And, conversely, where did the rest of the flags go? Every RewriteRule needs at a minimum the [L] flag unless there is a clear and specific reason for leaving it out. And redirects need an explicit R=301 or they will default to 302.

Answer after some right-clicking: The flags are there, they just got eaten by the auto-linking-- which in turn means the flags will lead to some kind of error, because they're not delimited by a space. (I tested. It's "only" a 404, because the bracketed stuff will simply be read as part of the target.)

And about that auto-linking: There's a general WebmasterWorld rule about mentioning your own site by name. In some forums there are extra reasons for not doing so, and this is one of those forums. You noticed that anything in http: // turns into a clickable link. Well, that's no use in Apache because we need to see the exact text you typed. Use example.com and the text will remain visible.

If you read any three random threads in this forum you will find g1 or someone like him reading the riot act about using .* or .+ in non-final position. Notably in the first rule:

^category(.*)/(.*)\.(php|js|css)$

What happens: mod_rewrite meets the word "category" and then proceeds to capture happily to the very end of the request, because Regular Expressions are greedy by nature. No, I do not know why RegEx terminology all has to do with food. "Flavors" instead of dialects, et cetera. It then sees that it was supposed to capture a slash, so it goes backward and backward until it comes to a slash, and then gulps up the whole remainder of the request. And then it sees that it has to leave room for a period after its second capture, so it backtracks again ...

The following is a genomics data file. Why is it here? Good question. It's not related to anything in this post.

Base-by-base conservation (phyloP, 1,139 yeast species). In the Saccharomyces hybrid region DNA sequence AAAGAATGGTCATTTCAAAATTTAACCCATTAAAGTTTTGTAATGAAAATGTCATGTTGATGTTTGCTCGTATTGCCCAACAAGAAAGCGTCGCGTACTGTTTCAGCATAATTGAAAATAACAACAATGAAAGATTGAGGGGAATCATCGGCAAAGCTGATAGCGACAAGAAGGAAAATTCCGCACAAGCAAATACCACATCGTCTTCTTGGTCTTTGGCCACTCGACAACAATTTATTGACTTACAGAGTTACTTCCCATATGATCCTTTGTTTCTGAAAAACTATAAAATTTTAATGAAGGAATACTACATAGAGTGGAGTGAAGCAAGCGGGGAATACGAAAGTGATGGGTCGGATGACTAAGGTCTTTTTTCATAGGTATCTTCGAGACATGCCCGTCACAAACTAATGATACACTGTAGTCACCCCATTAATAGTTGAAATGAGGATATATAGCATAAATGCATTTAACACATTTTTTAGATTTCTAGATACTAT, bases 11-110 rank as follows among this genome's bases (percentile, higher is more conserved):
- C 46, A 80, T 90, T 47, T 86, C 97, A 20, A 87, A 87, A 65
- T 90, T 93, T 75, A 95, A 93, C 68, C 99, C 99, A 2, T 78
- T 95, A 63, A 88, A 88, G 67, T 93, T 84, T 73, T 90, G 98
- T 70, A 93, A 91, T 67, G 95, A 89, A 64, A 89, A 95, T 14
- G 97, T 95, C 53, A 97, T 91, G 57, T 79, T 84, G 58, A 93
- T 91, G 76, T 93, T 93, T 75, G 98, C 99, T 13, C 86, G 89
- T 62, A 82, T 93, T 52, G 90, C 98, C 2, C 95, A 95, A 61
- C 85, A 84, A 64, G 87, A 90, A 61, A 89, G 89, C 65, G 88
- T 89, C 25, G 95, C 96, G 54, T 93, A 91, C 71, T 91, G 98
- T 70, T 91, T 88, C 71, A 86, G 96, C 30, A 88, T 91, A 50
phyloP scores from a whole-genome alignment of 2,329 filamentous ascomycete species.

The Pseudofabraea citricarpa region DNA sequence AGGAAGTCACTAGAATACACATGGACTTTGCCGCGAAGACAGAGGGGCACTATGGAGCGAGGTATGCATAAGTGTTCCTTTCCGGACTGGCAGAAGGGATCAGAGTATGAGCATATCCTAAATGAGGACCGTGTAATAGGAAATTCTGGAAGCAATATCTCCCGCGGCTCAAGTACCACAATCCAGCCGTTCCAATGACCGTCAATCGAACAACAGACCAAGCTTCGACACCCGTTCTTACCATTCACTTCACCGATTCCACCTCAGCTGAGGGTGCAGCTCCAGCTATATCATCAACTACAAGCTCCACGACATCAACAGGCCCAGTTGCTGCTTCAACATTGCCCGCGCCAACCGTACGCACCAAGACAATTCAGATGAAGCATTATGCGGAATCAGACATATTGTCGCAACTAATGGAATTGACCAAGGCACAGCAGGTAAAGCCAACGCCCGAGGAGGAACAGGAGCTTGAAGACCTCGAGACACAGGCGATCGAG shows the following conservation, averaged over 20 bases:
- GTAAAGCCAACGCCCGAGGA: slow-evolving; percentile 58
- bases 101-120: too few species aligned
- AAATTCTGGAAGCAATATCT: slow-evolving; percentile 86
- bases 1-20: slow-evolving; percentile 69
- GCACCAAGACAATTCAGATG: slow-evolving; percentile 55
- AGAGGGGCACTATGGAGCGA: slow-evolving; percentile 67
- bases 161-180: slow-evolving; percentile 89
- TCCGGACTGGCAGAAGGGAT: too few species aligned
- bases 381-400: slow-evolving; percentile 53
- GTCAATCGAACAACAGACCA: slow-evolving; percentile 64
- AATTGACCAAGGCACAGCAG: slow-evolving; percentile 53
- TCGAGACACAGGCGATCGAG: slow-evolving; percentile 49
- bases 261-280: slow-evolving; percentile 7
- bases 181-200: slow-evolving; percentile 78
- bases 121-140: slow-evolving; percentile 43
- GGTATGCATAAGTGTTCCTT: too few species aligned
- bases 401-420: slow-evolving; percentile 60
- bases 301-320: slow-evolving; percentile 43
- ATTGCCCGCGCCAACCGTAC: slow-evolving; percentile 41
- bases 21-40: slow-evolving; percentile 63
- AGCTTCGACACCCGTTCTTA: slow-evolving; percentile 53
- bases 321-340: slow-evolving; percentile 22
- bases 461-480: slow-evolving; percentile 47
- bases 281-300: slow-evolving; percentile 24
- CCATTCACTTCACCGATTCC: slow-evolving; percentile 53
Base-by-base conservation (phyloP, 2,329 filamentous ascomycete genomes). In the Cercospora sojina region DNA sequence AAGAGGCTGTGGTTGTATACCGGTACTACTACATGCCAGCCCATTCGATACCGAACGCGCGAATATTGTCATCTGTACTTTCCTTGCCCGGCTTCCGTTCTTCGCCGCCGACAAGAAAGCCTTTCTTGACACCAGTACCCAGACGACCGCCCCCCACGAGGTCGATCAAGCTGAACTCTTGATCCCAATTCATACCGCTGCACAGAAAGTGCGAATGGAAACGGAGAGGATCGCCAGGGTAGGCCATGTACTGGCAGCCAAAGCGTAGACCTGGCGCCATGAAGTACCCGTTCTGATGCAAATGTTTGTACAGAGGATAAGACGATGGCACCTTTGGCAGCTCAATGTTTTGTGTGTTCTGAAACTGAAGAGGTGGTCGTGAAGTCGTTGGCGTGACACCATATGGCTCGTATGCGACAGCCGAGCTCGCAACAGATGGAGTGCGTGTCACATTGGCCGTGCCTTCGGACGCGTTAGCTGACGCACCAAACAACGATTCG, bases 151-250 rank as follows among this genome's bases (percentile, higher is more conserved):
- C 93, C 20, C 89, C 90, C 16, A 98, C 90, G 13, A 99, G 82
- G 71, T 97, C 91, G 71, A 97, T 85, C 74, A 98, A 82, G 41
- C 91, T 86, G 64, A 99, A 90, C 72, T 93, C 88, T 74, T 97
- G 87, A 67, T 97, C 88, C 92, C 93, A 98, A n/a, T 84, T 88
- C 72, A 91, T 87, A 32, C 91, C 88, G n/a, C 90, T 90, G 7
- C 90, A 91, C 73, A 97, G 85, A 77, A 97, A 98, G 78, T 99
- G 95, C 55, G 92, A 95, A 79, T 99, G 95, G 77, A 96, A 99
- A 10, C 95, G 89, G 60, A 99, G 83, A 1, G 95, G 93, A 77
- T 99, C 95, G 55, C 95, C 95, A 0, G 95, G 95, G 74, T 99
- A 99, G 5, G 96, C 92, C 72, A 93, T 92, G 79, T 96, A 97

And as for that
(.*/)*
in the third and fourth rules...

([^/\.]+)/
Huh. Did you get this piece from somewhere else? [^/]+/ is the standard pattern for capturing directories one at a time. And [^./] is even better because it stops before the final extension so you don't have to backtrack as much. Note that you don't have to escape the . inside of grouping brackets, since "anything that isn't a character" is obviously meaningless.

I kinda like that structure of the first rule with the $2.$3. But are those first two rules necessary at all? It sounds as if the rules were written to cope with pages containing relative links to subsidiary files. Since the pages themselves have been rewritten, not redirected, the browser "thinks" it is at
www.example.com/category/blahblah
and will therefore ask for supporting files at
www.example.com/category/etcetera
This means that every single request for an image or stylesheet has to be redirected. Surely it would be better to have the pages use absolute links with leading / so the request goes to the right physical location in the first place?

^category/(.*/)*([^/\.]+)/([1-9][0-9]*)\.htm/?

Oh, ouch. Oh, ouch. Please say you got this piece from somewhere else, and then we can jointly stomp on it without fear of offending anyone. Treated purely as a Regular Expression it's got more problems than I can count. It's the kind of thing I could use in my text editor on a single 800K document because if it takes too long I can always go clean the bathroom or something in the meantime. You don't want to put your server to that much work.

What we need you to do is explain in English* exactly what these last few rules are intended to do-- and what the potential requests will look like-- and then we can figure out how to make them more streamlined.

One thing in all rules is definitely right so make sure you don't change it: the leading anchor before "category". This tells the server that if the beginning of the URL isn't the word "category" --and the very very beginning isn't the letter "c"-- then stop right now and don't spend any more time on the rule.


* I don't mean "English, not German". I mean "in regular human language without trying to put it into Apache-speak or Regular Expressions" ;)

Drachsi




msg:4545572
 6:10 am on Feb 14, 2013 (gmt 0)

Thanks to all. Sorry, but I really think I am in the wrong Forum. I just needed help getting my .htaccess file to work, nothing else. The last post proved I am totally out of my league.

Regards
Pete